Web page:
Liam Aylward, MEP for Ireland East and Member of the European Parliament Committee on Agriculture and Rural Development, has urged European farmers not to lose focus during the current CAP negotiations on the dangers posed by the European Commission’s drive to agree a Mercosur Trade Agreement.
Speaking in the European Parliament yesterday during a debate with the European Commission on the EU-Mercosur Trade Agreement, the Ireland East MEP was vocal in his opposition to the Commission’s actions in this regard:
“Farmers’ main focus at present is on the reform of the CAP and the implications of the changes post 2014. The defence of the CAP budget is focused around the importance of delivering on food security for European consumers and the environmental added value of European agriculture. However, against this background the European Commission is still proposing to push ahead with a trade deal which will devastate European agriculture.”
Mr Aylward also reminded the Parliament that the European Commission’s own Impact Assessment concluded that European farmers and agriculture will experience heavy losses under a Mercosur Trade Deal, yet the Commission is committed to sacrificing them in the interest of manufacturing gains.
The Impact Assessment focused mainly on two scenarios; the 2004 bilateral trade offer made by the EU and the 2006 offer made by the Mercosur block. Both models project EU agricultural producers losing income in all scenarios.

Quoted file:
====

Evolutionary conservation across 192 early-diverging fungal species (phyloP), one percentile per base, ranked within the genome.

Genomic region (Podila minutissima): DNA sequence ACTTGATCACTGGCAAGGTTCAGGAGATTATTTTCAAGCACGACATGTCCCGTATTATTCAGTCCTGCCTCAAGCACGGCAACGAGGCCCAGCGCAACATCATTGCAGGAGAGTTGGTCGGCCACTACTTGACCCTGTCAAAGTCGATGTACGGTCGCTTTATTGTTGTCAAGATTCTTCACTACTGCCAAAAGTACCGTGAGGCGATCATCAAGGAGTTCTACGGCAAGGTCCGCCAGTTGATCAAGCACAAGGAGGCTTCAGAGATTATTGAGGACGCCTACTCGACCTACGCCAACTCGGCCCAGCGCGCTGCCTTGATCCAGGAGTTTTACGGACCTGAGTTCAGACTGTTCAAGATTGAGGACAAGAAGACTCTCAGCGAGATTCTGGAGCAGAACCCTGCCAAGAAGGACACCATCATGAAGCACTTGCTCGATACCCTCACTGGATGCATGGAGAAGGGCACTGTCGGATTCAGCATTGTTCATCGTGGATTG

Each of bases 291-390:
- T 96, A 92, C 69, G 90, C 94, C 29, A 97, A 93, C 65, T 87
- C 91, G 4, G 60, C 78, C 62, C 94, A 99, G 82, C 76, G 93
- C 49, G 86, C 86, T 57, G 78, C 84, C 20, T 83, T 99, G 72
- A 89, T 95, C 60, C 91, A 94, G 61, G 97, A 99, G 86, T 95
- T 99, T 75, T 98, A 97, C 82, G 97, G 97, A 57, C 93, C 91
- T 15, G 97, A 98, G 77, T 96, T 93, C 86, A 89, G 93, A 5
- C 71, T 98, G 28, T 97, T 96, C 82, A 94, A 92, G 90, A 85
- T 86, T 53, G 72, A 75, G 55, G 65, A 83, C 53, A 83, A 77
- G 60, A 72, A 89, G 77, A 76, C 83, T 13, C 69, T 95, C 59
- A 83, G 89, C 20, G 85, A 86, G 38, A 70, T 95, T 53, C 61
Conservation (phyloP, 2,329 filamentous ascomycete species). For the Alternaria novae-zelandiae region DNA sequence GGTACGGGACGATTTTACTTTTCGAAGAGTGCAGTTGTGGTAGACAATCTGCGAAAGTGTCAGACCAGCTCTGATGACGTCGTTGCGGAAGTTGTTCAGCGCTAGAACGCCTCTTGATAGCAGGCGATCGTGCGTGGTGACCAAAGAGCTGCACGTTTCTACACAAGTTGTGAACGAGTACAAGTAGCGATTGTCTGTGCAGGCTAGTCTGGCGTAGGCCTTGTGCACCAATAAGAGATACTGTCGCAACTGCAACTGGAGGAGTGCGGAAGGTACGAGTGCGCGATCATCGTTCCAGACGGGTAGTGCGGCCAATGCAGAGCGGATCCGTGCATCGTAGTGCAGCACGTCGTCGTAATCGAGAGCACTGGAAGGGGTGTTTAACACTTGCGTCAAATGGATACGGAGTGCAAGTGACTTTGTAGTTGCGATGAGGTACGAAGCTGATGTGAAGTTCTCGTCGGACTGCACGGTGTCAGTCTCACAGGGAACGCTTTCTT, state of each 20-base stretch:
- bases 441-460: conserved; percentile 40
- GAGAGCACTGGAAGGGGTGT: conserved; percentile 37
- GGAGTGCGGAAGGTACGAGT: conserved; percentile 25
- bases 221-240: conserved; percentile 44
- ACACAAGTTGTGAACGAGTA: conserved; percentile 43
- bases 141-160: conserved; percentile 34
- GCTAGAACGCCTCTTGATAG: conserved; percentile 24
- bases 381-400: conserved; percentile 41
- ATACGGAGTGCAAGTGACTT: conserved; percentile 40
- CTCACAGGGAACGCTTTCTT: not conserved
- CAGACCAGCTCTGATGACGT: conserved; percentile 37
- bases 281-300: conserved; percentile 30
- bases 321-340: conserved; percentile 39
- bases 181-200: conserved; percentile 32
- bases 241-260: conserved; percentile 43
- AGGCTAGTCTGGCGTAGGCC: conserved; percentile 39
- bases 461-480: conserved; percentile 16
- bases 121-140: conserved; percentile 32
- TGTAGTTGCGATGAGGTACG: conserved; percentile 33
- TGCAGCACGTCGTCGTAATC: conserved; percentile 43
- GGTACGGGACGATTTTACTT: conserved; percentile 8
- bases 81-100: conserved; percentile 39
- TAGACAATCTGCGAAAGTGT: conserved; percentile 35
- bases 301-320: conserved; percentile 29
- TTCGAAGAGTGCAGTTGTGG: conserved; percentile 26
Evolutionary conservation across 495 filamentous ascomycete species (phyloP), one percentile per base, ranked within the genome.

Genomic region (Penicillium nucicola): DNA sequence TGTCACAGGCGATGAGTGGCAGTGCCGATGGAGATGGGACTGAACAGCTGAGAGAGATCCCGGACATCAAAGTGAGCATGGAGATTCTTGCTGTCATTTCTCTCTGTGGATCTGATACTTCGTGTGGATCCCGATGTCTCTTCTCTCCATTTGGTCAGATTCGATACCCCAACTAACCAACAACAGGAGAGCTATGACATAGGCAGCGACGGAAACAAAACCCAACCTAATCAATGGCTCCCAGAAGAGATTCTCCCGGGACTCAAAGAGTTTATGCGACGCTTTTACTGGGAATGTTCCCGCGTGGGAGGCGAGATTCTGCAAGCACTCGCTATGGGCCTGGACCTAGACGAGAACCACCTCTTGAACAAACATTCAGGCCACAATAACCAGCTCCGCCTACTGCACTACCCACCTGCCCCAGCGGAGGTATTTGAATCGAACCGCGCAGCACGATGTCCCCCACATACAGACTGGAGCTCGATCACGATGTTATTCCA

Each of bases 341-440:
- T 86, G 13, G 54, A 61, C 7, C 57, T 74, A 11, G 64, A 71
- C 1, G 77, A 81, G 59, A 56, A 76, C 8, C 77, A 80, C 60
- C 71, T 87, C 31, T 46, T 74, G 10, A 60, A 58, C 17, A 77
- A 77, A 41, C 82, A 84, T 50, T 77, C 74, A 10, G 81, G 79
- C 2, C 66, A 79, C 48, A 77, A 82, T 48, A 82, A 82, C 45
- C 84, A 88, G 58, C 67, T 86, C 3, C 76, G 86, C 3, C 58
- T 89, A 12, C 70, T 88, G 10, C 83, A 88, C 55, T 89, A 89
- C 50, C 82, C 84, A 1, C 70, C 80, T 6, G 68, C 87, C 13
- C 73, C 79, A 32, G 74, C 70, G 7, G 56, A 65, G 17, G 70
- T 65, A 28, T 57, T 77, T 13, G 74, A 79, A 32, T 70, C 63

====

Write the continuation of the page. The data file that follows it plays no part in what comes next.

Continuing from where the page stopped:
“The results demonstrate clearly that the economic losses and the adjustment pressures arising from a bilateral trade agreement between the EU and Mercosur would fall heavily on the agriculture sector. The simulations show that, as far as agriculture is concerned, there are significant losses to EU producers and gains to Mercosur producers in all scenarios,” said Mr Aylward.
“Aside from the economic aspect and the security of a food supply which European farmers deliver, farming and agriculture are integral to rural communities and the rural way of life. There is no quantifiable way of measuring the impact the Mercosur Trade Deal would have on rural communities and the family centric farming model in Ireland.
“The Commission state that the gains made in the manufacturing sector would outweigh the losses to the EU agri-food sector. However, it is estimated that 33,000 EU farm jobs could be lost due to the immediate and knock on effects of this deal.”
With Ireland currently holding the Presidency of the European Council, Mr Aylward added that Ireland must use all avenues available to block this disastrous deal for Irish farmers.
“There is no room for complacency among European leaders on this issue and the Irish Presidency must show leadership and represent the interests of the Irish farmers. The industry is driving economy recovery at home and is the backbone of a vibrant and growing sector.”
The next EU-Mercosur Ministerial Meeting will be held at the end of January 2013 in Santiago, Chile.